NASA plans to use the Space Shuttle to complete the assembly of the ISS and maintain the commitments made to the international partners. The ISS assembly schedule is tightly constrained with the Space Shuttle retirement in 2010, or earlier. The schedule margin that would be required for a competitive selection and potentially incorporating a new space operations contractor into the program would not support the ISS assembly schedule. Competition of the Space Shuttle and ISS space operations requirements could also lead to the loss of knowledgeable personnel introducing risk to both the Space Shuttle and ISS programs.

Because of these considerations, including the unacceptable costs and delays that would be incurred to conduct a competition and/or select a different contractor, the potential benefits from competition do not justify accepting these substantial risks to the Space Shuttle and ISS programs. However, it is the Government’s intention to compete this effort following this critical extension period of performance and once our requirements are better understood.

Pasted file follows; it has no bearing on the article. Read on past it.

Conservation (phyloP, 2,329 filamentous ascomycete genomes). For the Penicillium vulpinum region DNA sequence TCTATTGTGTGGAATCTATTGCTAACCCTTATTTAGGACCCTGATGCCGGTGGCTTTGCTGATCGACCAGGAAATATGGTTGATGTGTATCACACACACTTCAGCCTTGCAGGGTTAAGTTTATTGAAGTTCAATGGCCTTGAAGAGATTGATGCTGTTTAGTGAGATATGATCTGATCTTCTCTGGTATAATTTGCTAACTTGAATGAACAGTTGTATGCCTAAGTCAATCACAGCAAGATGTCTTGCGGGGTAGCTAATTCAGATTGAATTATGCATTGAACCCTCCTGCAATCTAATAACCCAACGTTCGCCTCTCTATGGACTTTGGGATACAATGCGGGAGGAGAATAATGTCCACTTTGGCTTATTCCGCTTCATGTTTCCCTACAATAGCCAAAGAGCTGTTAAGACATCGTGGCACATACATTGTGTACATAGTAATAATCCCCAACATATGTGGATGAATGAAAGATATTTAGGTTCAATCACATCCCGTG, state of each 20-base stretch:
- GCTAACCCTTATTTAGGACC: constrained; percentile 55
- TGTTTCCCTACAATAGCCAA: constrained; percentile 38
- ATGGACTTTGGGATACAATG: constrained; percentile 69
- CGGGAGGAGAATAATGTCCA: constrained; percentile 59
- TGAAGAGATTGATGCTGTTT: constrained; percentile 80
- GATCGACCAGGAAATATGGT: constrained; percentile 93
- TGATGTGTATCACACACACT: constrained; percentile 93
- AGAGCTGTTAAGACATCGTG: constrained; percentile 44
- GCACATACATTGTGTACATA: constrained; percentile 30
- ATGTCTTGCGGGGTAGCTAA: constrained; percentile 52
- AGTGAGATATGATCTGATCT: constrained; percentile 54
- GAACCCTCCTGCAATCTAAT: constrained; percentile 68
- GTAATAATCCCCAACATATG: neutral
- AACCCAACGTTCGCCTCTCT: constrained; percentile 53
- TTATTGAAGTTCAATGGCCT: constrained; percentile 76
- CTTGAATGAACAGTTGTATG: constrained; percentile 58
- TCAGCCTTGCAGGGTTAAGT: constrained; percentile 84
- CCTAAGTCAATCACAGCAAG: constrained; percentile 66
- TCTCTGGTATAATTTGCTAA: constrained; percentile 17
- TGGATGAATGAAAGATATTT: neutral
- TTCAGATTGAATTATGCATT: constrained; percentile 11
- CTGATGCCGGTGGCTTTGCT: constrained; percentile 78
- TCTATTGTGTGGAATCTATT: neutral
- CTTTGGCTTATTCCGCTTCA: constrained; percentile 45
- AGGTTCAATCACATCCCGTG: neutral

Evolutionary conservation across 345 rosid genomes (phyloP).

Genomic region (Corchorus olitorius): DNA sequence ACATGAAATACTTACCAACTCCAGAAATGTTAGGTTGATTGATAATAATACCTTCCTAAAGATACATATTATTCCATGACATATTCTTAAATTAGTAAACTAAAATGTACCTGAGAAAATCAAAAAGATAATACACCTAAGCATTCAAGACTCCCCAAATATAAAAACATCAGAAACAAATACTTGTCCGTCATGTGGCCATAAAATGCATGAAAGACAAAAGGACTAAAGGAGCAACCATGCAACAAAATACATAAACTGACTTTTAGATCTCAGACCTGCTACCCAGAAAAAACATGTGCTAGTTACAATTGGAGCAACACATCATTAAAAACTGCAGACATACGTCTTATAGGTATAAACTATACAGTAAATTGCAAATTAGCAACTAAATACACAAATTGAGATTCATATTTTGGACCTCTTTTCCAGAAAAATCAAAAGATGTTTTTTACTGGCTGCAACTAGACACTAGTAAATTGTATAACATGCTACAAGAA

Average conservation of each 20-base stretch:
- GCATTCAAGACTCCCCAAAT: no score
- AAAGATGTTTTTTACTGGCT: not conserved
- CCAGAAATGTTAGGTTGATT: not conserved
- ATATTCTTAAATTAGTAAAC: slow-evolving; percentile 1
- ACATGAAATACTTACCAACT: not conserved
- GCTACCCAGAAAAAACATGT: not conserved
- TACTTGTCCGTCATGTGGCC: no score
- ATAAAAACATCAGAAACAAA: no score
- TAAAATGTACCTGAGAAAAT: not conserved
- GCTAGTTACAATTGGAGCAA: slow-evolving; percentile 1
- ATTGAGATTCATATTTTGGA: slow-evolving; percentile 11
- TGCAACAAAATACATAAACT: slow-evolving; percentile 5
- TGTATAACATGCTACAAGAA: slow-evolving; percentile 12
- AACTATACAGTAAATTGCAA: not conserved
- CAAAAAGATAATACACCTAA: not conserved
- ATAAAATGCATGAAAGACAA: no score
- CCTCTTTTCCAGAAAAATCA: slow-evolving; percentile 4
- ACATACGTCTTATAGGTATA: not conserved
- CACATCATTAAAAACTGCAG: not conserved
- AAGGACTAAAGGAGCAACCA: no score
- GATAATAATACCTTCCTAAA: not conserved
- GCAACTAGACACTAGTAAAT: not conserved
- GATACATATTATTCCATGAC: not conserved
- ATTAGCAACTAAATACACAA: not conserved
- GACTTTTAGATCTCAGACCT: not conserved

The Government does not intend to acquire a commercial item using FAR Part 12. See Note 26.

Interested organizations may submit their capabilities and qualifications to perform the effort in writing to the identified point of contact not later than 4:30 p.m. local time on June 20, 2006. Such capabilities/qualifications will be evaluated solely for the purpose of determining whether or not to conduct this procurement on a competitive basis. A determination by the Government not to compete this proposed effort on a full and open competition basis, based upon responses to this notice, is solely within the discretion of the government.

Oral communications are not acceptable in response to this notice.

All responsible sources may submit an offer which shall be considered by the agency.

An Ombudsman has been appointed. See NASA Specific Note “B”. Any referenced notes may be viewed at the following URLs linked below.

Point of Contact

Name: Michele H. Ladrach
Title: Contract Specialist
Phone: (281) 483-6096
Fax: (281) 483-2138

Name: Cynthia W. Maclean
Title: Contract Officer
Phone: (281) 244-5903
Fax: (281) 483-4066

SpaceRef staff editor.